[Price: Free / $2.99]
Last on the list of apps is Ultimate Backup and it aims to be a competitor to Titanium Backup. That means you can freeze/unfreeze system apps and bloatware, backup apps, sync apps to cloud storage, and there is even a task killer built in if you want one (not recommended). If you buy the premium version, you can get scheduled backups, restoring from the cloud, unlock batch actions, and it’ll remove advertising. It’s a solid solution. It doesn’t quite have the firepower that Titanium Backup has but it’s a nice option for those looking for something a bit more simple.
Other ways to backup your stuff
There are other ways to backup various parts of your device. You won’t typically see the kind of depth that you’d see with one of the applications listed above, but with a little housekeeping, you can have a device that restores pretty much everything within an hour without the help of a backup applications. We’ll cover these briefly but our own Jonathan Feist covers them more in depth in his Android customization series.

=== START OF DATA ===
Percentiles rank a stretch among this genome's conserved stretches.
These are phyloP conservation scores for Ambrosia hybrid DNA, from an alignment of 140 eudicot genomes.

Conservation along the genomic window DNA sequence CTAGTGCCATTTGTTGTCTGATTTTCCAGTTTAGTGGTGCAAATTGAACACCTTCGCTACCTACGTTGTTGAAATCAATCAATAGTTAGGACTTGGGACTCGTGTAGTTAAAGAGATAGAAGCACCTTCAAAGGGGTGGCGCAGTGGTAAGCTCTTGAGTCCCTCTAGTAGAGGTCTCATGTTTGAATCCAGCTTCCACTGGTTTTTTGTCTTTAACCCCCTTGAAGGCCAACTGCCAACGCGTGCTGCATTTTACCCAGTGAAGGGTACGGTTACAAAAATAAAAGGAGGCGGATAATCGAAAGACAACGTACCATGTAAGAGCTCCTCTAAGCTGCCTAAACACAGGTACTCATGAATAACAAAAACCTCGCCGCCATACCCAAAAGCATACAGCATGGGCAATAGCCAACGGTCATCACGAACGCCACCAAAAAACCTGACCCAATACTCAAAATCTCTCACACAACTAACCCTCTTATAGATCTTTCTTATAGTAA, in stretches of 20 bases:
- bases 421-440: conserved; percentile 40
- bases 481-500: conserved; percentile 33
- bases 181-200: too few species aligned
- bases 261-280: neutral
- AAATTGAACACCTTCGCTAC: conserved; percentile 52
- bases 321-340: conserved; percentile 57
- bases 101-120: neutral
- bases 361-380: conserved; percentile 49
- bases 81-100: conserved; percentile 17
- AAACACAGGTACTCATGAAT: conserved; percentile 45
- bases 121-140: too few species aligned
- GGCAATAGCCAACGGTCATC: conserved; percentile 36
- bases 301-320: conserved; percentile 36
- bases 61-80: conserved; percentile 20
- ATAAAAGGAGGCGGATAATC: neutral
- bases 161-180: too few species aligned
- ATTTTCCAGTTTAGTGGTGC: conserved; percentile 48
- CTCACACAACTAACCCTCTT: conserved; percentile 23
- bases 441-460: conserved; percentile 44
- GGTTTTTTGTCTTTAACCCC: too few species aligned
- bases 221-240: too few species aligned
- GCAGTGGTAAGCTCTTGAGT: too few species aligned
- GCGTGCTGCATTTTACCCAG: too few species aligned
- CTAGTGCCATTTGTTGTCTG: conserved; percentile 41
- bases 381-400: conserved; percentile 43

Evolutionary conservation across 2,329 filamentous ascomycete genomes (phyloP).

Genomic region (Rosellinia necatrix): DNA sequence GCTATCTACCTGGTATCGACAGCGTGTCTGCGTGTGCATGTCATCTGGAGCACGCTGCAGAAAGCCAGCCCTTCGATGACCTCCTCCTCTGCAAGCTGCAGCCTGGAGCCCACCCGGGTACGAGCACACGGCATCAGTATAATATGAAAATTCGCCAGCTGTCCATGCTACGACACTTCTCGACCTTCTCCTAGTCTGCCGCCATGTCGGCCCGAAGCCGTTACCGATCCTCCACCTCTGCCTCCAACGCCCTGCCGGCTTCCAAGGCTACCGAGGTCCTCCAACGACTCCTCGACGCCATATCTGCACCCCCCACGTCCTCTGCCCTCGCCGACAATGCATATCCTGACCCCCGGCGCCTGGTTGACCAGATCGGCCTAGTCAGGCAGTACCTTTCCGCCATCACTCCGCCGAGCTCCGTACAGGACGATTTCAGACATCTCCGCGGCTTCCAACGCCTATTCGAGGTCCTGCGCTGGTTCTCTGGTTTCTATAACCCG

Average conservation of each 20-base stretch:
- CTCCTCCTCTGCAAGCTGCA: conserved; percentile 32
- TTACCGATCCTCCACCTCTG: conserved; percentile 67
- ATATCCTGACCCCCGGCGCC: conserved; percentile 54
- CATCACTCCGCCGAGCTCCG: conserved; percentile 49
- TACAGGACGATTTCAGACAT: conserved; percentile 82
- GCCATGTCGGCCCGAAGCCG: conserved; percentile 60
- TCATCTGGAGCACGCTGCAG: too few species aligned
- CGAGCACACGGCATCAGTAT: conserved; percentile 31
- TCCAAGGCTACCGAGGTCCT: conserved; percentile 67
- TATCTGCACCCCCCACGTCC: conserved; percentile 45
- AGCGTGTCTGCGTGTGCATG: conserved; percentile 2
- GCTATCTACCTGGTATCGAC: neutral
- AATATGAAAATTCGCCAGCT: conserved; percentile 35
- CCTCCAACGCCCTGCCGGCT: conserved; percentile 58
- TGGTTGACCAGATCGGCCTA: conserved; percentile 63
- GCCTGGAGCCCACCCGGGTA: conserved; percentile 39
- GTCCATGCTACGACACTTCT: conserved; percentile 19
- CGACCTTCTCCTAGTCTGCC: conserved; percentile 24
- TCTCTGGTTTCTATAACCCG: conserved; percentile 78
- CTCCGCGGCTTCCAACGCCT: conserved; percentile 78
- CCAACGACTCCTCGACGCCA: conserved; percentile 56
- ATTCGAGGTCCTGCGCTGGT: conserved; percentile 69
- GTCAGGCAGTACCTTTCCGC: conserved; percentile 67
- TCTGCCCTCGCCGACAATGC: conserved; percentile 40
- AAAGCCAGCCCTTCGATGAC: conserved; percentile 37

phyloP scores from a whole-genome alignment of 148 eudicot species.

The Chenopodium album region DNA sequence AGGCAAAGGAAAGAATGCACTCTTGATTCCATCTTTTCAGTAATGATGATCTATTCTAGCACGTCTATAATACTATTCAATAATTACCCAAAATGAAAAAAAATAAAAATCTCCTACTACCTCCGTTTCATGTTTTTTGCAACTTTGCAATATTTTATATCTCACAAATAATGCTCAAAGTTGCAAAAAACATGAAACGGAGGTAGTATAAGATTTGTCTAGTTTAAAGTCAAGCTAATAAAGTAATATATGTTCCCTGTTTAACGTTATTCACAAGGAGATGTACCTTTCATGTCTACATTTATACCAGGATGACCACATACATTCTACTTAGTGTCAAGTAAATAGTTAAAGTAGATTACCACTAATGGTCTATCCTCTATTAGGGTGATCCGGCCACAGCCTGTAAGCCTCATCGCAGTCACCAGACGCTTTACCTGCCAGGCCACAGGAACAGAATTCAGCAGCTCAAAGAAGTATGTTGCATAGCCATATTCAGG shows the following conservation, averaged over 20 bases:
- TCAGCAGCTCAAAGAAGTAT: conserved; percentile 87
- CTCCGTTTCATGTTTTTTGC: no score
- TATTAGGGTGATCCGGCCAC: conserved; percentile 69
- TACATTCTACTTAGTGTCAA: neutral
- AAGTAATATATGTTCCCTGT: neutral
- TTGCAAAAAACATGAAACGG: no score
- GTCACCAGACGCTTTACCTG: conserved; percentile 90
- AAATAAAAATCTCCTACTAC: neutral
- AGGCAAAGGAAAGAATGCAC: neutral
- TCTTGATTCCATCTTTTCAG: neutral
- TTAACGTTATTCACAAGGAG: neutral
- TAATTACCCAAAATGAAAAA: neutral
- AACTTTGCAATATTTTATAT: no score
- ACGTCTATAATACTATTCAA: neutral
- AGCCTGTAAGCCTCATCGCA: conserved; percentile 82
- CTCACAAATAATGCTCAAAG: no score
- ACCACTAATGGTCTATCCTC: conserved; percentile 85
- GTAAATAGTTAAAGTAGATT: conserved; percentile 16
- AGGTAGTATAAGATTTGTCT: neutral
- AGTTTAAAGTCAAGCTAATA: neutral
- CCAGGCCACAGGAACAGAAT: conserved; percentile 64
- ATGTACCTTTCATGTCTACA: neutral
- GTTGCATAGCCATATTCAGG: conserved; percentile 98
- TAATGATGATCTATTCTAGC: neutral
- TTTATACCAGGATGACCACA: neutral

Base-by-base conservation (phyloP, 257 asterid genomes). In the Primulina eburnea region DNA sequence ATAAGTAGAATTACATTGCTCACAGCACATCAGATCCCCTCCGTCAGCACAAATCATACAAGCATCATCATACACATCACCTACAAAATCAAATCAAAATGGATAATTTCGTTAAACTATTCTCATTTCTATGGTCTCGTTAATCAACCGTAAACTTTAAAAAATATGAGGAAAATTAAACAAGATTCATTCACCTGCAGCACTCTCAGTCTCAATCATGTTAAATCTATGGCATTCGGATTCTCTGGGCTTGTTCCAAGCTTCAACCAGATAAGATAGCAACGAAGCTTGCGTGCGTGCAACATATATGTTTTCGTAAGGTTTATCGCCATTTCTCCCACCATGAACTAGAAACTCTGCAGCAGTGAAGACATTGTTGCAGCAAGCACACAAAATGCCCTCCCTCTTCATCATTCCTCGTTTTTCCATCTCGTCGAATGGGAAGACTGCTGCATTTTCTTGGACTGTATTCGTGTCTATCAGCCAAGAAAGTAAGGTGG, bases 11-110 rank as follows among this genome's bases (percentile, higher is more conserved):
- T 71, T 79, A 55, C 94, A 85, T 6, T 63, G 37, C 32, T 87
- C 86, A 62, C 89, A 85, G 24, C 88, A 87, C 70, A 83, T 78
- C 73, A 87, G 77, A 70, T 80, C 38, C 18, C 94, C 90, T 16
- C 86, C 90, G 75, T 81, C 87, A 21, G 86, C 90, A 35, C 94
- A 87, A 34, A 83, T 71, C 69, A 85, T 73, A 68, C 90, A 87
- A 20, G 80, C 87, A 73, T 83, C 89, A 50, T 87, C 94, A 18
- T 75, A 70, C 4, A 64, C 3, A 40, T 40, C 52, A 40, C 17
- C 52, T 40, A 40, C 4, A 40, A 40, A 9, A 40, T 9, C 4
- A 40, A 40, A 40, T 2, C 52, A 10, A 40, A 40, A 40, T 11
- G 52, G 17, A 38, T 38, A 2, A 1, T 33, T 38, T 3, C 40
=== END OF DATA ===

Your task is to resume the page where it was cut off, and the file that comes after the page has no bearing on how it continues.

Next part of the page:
Google Backup and OEM Backup
Google has the capacity to backup your applications. This is especially prevelant in newer versions of Android where it will ask you if you want to backup/restore from your Google account upon signing in for the first time. Once you select that option, the Google Play Store will automatically begin to download all of your applications. If you’re on a tiered data plan, we strongly recommend you find WiFi before doing this because the data adds up quickly. Most versions of Android won’t restore your app data so you’ll have to redo all that stuff, although newer versions of Android may fix this problem.